Pittsburgh: A New Portrait Essays

Submitted By gaa95
Words: 641
Pages: 3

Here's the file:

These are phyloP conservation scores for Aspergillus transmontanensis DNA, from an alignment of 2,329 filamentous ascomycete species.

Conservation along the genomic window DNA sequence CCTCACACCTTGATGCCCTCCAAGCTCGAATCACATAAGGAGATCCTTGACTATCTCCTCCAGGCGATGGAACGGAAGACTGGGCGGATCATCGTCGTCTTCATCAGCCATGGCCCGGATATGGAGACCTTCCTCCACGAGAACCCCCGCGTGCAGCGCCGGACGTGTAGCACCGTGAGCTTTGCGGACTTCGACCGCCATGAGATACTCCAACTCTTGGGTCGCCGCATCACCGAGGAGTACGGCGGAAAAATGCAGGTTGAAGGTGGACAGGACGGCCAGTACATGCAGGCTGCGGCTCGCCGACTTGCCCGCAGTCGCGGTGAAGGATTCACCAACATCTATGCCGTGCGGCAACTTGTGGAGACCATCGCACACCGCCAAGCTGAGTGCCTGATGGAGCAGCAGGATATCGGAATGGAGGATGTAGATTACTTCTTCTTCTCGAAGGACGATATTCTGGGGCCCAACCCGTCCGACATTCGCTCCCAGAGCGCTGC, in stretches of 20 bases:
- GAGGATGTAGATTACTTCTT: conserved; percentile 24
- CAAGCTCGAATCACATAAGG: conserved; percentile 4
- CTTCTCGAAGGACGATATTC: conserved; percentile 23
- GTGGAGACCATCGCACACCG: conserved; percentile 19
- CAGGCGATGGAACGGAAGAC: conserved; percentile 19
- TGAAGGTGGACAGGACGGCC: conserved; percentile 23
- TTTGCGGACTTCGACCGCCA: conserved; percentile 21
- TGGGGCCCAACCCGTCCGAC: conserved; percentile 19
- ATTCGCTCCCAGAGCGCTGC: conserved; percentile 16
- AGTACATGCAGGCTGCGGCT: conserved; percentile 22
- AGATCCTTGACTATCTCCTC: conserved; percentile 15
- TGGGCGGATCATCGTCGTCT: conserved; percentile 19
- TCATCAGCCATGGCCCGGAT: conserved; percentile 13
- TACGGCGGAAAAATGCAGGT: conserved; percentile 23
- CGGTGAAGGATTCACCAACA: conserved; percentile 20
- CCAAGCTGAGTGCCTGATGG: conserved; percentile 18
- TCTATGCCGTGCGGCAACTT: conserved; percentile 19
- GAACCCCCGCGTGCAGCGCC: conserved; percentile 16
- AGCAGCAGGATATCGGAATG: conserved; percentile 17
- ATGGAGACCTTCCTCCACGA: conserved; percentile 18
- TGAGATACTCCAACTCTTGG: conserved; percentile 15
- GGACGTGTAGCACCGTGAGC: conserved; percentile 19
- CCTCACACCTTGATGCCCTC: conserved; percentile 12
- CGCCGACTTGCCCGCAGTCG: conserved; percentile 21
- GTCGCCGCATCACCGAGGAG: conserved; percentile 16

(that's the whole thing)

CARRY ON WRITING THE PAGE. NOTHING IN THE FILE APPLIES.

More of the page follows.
At first glance, Pittsburgh may appear to be a city of the past, filled with antiquated industries and timeworn traditions. However, after further examination, I have learned that Pittsburgh is a city of the present. Pittsburgh has been able to remain a modern city due to the resilience of its inhabitants. Despite large shifts in the economy, the people of Pittsburgh have constantly adapted to change and have ultimately kept Pittsburgh a city of the present. Pittsburgh, “a great but often overlooked city”, is filled with unique people, architecture, and social, cultural, and academic venues (Toker 1-49). Due to Pittsburgh’s ideal location, the city witnessed unprecedented growth in industry. At one point, Pittsburgh supplied the United States with half of its glass and iron and a large portion of its oil (Toker 11). With this large increase in industry, the inhabitants of Pittsburgh also witnessed exponential growth in pollution and numbers of factories. To alleviate this, the architects of Pittsburgh focused on beautification projects to reform the abuses that industry growth had created. Several of Pittsburgh’s unique cultural venues originated from the extensive beautification projects seen in the early 1900s. Of the many additions, some of the most unique and notable are Andrew Carnegie’s museum, library, and music hall. These buildings are still used and enjoyed by people today. Along with Carnegie’s additions, Pittsburgh continued to see the growth in beautification projects for the next twenty years. These projects lead to the creation of two universities and a plethora of public halls and churches (Toker 18). Some of Pittsburgh’s finest and most unique architecture can be seen in the public halls and churches, particularly Heinz Memorial Chapel. Standing two hundred fifty three feet tall, the Heinz Chapel embodies some of the best and most sophisticated architecture and artwork (Toker 328). Inside the chapel, one can find stone and woodcarvings along with an intricate Gothic stained glass design that would have pleased H.J. Heinz himself. The glass design, created by Charles Connick, consisted of roughly a quarter million individual stained glass pieces (Toker 330). The Heinz Memorial Chapel is also unique in the fact that it is a nondenominational church. This allows everyone, regardless of religion, to enjoy the splendor of this chapel (Toker 328-330). Pittsburgh is unique in its social, cultural, and academic venues as well. Just in Oakland alone, there are three major universities and twelve world-renowned hospitals. Accompanying the universities are thousands of young students. Further contributing to the unique college town feel is the addition of a…